Best gig: Probably would have to be the RFT Showcase on Washington Avenue this year. We had no idea what to expect since it was our first year to be part of it! The place was completely packed and the energy was amazing.
Best part about being based in St. Louis: St. Louis bands feel really genuine. Everyone seems to be rooting for each other.
Hidden talents: I have exceptional handwriting. Michael has indecipherable handwriting.
Classic MTV-era music video they'd redo: Foo Fighters' "Everlong," because who hasn't ever wanted to slap someone with a giant hand and swing around log nunchucks?!
The beginning: Eric [Sargent] met Karl[Eggers] at a Bartender's Ball charity event through a mutual friend. Eric mentioned he had some songs and wanted to start a band. Three weeks later, we were practicing in a basement. -- Jeff York and Eric Sargent
Influences: This band, with all our varying personalities, runs the gamut. Here are some: REM, Slaid Cleaves, John Cougar Mellencamp, The Cure, Slobberbone, Townes Van Zandt, WILCO, Son Volt, Old '97's, Steely Dan, Blind Melon, Led Zeppelin, Ryan Adams, Material Issue, Sade, Sam Cooke, Drive By Truckers, Turnpike Troubadours, and the list could go on forever. And Jeff is somehow into both punk and Def Leppard. -- York and Sargent
Best part about being based in St. Louis: Cheap housing stock and a greater-than-50% likelihood that clubs keep Busch beer in stock. -- Christian Schaeffer
What everyone should know about music from St. Louis: That we're so modest that "Best of" lists rankle our Midwestern sensibilities. -- Schaeffer
All-time favorite local act: Life Without Wayne (Sargent) and Riddle of Steel (York)
Continue to the next page for more.
The beginning: A group of friends and I started Doorway back in 8th Grade at Grant Middle School in Fairview Heights. That's when I came up with Whiteout, that's when L-Gifted came up with his name, and SD was still SD (He wasn't with Doorway yet; he was still with his group Aifam). Doorway has had a lot of members over the years throughout high school and years following. In 2010, Doorway was formed into what it is now. We linked up with RT-FaQ and a few other key players over the years, and now heading into 2014 we've never been stronger.-- Nick Menn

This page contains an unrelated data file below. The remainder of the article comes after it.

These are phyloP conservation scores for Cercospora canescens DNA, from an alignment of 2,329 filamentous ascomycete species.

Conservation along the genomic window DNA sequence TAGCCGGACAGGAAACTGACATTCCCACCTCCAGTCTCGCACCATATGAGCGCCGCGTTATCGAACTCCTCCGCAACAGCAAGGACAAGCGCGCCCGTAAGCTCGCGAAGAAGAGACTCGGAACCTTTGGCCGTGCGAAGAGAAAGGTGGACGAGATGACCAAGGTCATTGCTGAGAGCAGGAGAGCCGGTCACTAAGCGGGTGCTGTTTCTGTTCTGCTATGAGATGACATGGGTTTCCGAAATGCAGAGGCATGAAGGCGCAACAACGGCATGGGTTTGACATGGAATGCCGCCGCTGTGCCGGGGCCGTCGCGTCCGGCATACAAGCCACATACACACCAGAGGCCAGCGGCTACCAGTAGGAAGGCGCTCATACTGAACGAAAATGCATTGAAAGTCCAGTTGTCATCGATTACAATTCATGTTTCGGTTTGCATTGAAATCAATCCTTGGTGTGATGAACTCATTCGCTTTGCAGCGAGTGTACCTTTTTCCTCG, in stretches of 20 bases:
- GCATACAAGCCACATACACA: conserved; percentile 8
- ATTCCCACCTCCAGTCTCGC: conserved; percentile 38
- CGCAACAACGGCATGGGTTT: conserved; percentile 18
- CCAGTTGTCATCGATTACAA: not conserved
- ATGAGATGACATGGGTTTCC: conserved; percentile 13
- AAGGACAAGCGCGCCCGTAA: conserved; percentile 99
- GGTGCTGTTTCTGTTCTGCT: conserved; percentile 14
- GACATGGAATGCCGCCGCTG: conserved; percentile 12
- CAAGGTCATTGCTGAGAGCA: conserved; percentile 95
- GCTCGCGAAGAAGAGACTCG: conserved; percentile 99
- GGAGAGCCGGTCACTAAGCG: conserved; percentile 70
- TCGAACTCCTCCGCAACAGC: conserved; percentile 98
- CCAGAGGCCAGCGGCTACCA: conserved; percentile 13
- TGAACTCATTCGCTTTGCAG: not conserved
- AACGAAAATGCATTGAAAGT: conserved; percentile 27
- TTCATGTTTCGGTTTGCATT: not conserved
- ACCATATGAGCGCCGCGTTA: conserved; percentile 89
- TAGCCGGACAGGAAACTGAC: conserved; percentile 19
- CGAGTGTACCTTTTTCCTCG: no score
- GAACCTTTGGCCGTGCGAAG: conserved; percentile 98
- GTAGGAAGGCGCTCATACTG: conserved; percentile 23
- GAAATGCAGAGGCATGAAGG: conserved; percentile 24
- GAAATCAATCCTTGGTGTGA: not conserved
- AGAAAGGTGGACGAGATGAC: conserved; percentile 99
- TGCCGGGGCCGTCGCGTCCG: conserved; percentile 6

What everyone should know about music from St. Louis: Definitely want to let all the outsiders know that there are artists of all kinds here. Not all of them are going for those "radio songs" and don't all meet the stereotype that we all sound like the rappers that were known on a national level in the past. -- RT-FaQ
All-time favorite local band: Parlor Knights. Over the past three years or so, Doorway and Parlor Knights have thrown some amazing shows together; it takes our music to the next level. They are also dope as their own entity; their music has gotten me through a lot of bullshit and has been faithfully in my rotation when I'm looking to hear something other rap music. -- Menn
Guilty pleasure: Never thought in a million years that I would be singing Miley Cyrus' "Wrecking Ball" at the top of my lungs with my eyes closed so tight that a year pops out, but it happened two days ago. -- RT-FaQ